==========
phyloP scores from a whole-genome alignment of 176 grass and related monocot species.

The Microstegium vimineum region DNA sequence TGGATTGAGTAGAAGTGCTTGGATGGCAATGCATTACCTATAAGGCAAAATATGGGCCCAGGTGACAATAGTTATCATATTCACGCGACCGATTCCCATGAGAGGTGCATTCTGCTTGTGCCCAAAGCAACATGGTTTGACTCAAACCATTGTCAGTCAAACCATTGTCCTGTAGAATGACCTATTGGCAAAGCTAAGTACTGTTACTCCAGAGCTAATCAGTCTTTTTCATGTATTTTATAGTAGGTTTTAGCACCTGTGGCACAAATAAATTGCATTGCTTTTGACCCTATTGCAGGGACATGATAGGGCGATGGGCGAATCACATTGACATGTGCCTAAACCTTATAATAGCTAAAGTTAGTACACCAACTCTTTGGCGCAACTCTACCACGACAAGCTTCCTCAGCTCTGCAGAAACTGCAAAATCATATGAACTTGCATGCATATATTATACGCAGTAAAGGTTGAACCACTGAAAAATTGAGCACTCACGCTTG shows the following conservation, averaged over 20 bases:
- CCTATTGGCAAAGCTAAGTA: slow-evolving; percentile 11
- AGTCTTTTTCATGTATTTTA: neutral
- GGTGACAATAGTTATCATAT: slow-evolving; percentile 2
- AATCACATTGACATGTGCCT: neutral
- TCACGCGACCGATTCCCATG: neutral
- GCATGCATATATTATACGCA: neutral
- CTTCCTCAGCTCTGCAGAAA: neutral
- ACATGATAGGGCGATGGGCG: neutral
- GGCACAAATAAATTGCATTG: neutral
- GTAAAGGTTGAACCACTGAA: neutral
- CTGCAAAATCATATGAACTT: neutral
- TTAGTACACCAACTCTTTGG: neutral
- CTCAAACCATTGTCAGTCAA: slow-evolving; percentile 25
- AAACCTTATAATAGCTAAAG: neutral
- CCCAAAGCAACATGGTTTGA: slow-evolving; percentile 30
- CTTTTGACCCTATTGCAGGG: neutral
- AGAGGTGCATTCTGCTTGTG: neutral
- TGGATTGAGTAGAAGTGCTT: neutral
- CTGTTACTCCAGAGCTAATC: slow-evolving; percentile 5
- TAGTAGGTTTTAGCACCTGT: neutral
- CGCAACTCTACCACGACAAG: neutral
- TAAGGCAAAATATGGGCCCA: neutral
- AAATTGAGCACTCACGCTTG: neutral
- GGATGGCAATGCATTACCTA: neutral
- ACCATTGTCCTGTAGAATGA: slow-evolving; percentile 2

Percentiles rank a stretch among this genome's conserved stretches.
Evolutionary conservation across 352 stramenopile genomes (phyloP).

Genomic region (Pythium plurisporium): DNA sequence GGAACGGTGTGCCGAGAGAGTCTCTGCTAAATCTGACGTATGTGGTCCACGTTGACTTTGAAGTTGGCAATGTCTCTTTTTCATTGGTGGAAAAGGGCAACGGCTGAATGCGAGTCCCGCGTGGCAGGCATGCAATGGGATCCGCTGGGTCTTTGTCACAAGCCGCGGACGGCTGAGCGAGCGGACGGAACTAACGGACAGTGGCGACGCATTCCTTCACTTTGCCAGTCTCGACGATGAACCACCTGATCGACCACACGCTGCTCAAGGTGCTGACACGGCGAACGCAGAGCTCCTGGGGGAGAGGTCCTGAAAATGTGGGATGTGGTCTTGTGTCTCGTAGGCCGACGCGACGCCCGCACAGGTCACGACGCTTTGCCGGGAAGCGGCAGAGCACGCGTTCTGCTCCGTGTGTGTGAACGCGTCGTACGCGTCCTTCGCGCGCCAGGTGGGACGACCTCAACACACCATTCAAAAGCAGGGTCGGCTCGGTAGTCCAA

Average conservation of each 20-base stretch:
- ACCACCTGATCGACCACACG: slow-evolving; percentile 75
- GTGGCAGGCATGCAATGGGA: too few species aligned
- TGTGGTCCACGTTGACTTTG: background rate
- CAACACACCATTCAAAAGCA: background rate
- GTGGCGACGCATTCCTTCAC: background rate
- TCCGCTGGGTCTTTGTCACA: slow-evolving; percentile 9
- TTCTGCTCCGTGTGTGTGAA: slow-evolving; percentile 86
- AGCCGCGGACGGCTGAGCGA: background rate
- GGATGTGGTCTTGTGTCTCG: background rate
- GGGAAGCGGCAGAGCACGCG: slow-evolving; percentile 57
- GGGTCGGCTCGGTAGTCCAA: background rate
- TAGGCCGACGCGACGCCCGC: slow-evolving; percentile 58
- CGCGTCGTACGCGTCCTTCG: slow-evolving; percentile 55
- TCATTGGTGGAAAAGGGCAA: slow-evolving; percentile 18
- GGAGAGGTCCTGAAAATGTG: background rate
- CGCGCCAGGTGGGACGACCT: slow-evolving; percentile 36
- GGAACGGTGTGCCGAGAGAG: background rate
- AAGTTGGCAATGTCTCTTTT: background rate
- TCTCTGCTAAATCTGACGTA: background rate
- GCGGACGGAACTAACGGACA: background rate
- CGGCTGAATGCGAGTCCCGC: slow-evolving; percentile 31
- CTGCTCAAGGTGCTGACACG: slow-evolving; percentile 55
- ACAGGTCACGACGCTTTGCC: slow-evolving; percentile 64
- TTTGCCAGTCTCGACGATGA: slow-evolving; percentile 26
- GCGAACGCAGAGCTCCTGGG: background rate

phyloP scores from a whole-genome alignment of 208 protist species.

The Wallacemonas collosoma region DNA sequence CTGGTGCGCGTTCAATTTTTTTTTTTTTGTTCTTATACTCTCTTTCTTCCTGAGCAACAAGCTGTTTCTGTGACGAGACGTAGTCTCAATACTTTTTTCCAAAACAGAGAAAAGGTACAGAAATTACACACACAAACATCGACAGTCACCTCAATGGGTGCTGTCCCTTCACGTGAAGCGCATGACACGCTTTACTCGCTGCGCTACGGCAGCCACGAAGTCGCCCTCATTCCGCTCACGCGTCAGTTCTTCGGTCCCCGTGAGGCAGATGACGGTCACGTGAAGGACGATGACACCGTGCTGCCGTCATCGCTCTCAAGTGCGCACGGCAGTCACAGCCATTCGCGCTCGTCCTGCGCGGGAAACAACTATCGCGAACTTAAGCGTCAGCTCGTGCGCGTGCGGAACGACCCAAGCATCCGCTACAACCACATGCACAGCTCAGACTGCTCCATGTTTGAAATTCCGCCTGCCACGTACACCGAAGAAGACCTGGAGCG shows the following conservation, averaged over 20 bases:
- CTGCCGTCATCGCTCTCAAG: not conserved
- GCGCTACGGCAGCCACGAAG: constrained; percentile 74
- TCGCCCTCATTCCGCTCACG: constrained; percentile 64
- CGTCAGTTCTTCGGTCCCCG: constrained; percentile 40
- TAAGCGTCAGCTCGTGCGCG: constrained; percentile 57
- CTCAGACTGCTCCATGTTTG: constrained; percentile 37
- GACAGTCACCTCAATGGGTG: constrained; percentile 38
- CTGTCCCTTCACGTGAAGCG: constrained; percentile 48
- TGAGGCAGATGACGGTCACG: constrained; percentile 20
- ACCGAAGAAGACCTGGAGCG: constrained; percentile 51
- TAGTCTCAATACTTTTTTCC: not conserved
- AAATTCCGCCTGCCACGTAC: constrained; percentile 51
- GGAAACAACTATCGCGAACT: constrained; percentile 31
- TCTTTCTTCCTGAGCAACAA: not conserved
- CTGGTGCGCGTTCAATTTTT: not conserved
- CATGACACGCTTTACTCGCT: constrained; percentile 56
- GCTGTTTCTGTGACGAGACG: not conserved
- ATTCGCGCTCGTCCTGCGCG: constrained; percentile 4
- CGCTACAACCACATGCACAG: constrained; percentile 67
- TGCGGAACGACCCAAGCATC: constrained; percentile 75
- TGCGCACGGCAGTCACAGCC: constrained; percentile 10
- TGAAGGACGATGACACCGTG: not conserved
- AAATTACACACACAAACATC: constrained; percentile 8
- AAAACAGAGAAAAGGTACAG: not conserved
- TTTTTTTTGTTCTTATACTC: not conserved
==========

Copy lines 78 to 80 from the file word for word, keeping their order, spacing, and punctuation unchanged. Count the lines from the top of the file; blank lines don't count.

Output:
- TGCGGAACGACCCAAGCATC: constrained; percentile 75
- TGCGCACGGCAGTCACAGCC: constrained; percentile 10
- TGAAGGACGATGACACCGTG: not conserved